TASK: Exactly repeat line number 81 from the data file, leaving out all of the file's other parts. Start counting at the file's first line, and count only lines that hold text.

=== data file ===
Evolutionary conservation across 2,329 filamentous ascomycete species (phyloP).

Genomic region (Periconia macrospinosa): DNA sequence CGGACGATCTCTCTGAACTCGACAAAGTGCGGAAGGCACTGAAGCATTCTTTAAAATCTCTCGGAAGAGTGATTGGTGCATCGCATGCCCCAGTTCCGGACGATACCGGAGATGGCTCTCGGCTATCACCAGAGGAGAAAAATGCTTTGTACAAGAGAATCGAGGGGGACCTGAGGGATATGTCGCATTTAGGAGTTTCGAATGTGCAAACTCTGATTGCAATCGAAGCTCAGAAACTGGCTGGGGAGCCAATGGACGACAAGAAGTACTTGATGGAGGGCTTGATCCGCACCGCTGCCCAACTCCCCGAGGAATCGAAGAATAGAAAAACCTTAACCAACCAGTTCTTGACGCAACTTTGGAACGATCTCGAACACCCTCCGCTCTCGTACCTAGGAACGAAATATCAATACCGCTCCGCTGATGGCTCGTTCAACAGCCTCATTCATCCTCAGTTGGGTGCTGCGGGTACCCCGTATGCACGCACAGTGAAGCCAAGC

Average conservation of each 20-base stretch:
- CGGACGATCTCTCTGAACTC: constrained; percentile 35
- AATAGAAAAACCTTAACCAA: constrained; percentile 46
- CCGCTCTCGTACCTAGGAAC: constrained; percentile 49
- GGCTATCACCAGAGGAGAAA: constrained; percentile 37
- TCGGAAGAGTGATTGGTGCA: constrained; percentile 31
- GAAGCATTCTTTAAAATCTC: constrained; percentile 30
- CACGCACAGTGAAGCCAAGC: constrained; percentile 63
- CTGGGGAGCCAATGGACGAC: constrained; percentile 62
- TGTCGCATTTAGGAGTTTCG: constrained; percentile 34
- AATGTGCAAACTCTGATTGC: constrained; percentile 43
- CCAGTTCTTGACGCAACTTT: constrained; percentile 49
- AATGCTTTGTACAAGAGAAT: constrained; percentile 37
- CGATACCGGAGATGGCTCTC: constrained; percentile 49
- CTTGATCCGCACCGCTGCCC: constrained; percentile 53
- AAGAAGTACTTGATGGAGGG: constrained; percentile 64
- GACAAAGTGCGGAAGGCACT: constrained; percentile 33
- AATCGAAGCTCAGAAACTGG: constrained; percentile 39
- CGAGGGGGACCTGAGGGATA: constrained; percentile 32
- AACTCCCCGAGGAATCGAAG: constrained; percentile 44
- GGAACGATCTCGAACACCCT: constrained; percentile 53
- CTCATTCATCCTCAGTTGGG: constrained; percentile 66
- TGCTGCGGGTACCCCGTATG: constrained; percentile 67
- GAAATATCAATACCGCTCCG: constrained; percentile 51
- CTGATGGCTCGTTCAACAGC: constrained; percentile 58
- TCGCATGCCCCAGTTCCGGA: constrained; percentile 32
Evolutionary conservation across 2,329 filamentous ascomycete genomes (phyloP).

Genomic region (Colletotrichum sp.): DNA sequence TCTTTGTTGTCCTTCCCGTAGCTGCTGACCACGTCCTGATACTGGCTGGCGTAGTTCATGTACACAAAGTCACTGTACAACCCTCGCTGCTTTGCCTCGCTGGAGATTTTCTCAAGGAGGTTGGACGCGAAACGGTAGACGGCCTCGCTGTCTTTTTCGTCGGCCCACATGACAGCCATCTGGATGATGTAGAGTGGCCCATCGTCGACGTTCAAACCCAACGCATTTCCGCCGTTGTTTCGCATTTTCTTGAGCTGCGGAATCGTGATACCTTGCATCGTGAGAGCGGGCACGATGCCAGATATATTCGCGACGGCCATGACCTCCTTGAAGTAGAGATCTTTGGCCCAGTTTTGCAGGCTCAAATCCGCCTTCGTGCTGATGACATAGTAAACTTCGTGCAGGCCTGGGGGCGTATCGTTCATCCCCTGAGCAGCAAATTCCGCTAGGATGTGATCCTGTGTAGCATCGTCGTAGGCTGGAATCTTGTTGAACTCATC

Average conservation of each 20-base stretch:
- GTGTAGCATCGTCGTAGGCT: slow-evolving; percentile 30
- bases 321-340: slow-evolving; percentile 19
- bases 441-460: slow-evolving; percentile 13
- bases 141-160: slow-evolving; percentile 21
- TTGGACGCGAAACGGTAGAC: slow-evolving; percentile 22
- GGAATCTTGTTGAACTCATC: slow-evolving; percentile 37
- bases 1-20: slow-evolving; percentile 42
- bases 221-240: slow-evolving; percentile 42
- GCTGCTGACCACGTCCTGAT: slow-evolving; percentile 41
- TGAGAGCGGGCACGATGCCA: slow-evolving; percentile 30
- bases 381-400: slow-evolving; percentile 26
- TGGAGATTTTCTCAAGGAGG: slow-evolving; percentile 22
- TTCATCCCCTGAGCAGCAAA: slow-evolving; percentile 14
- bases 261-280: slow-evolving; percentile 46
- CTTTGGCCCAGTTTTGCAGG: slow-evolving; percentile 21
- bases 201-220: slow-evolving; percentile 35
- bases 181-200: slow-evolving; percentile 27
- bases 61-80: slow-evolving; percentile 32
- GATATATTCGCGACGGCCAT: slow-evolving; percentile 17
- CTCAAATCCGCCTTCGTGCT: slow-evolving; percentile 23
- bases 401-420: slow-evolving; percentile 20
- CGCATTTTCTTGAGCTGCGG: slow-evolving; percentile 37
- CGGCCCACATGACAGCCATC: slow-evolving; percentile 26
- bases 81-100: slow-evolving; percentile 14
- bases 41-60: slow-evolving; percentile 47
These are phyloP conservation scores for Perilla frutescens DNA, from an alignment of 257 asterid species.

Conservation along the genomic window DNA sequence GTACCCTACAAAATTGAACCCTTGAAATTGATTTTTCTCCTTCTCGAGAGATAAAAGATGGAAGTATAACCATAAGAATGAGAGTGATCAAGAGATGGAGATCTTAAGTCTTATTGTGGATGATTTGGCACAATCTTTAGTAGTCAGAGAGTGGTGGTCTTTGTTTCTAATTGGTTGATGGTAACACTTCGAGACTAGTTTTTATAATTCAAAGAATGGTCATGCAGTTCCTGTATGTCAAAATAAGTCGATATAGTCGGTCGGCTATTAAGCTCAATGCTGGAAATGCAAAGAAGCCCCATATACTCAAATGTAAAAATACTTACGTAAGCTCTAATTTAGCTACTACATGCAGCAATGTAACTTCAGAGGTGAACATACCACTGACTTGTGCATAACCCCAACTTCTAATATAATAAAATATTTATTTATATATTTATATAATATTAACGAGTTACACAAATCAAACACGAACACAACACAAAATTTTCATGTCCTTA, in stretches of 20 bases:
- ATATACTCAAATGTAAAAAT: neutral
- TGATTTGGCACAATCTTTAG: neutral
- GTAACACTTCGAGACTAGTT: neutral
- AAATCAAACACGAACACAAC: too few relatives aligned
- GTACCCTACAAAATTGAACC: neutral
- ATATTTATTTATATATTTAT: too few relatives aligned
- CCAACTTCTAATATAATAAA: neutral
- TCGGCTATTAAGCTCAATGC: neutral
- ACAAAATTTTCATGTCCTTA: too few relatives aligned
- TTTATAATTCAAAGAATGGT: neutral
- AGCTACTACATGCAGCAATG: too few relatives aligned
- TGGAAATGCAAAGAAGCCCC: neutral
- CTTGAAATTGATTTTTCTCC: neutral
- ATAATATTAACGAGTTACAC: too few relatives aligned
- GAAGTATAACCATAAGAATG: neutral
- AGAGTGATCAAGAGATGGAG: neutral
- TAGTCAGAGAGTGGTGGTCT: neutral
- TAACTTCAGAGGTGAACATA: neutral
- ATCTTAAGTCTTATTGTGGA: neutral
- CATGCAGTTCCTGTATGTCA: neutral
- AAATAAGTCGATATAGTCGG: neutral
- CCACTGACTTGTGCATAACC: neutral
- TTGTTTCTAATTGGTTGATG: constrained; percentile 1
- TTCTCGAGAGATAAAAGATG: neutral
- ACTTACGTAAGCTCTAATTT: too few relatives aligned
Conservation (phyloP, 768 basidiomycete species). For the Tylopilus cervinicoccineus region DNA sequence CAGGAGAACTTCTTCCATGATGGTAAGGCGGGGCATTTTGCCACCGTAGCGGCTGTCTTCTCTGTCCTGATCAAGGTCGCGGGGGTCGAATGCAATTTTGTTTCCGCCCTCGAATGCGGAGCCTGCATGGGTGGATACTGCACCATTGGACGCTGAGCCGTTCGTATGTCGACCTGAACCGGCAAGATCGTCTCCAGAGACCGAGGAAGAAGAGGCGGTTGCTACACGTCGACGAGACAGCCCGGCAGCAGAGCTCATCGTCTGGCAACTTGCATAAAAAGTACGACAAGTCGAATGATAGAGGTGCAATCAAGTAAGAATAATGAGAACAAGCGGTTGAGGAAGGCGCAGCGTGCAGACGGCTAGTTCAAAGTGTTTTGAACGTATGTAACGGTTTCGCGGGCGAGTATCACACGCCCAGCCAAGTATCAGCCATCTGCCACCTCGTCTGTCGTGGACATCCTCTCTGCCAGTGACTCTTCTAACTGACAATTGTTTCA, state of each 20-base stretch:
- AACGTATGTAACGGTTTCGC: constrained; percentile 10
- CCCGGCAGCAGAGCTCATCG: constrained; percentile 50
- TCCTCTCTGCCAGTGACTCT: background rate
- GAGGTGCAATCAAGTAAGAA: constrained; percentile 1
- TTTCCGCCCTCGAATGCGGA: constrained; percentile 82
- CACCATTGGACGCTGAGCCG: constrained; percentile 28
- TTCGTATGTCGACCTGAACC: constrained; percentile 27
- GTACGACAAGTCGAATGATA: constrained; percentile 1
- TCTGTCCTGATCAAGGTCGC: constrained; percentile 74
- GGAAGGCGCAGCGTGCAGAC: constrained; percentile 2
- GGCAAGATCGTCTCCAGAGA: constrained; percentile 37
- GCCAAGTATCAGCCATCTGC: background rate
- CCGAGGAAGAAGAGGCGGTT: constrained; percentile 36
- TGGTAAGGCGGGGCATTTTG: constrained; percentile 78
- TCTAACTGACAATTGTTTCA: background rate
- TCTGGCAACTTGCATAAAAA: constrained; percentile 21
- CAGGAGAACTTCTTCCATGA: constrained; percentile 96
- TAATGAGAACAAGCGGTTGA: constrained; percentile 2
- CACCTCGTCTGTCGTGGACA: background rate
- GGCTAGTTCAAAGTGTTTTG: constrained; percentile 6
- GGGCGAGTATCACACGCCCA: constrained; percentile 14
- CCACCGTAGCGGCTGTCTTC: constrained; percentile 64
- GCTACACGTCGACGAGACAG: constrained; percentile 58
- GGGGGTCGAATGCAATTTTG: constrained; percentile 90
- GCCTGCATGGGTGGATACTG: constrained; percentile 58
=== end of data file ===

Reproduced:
- TTGTTTCTAATTGGTTGATG: constrained; percentile 1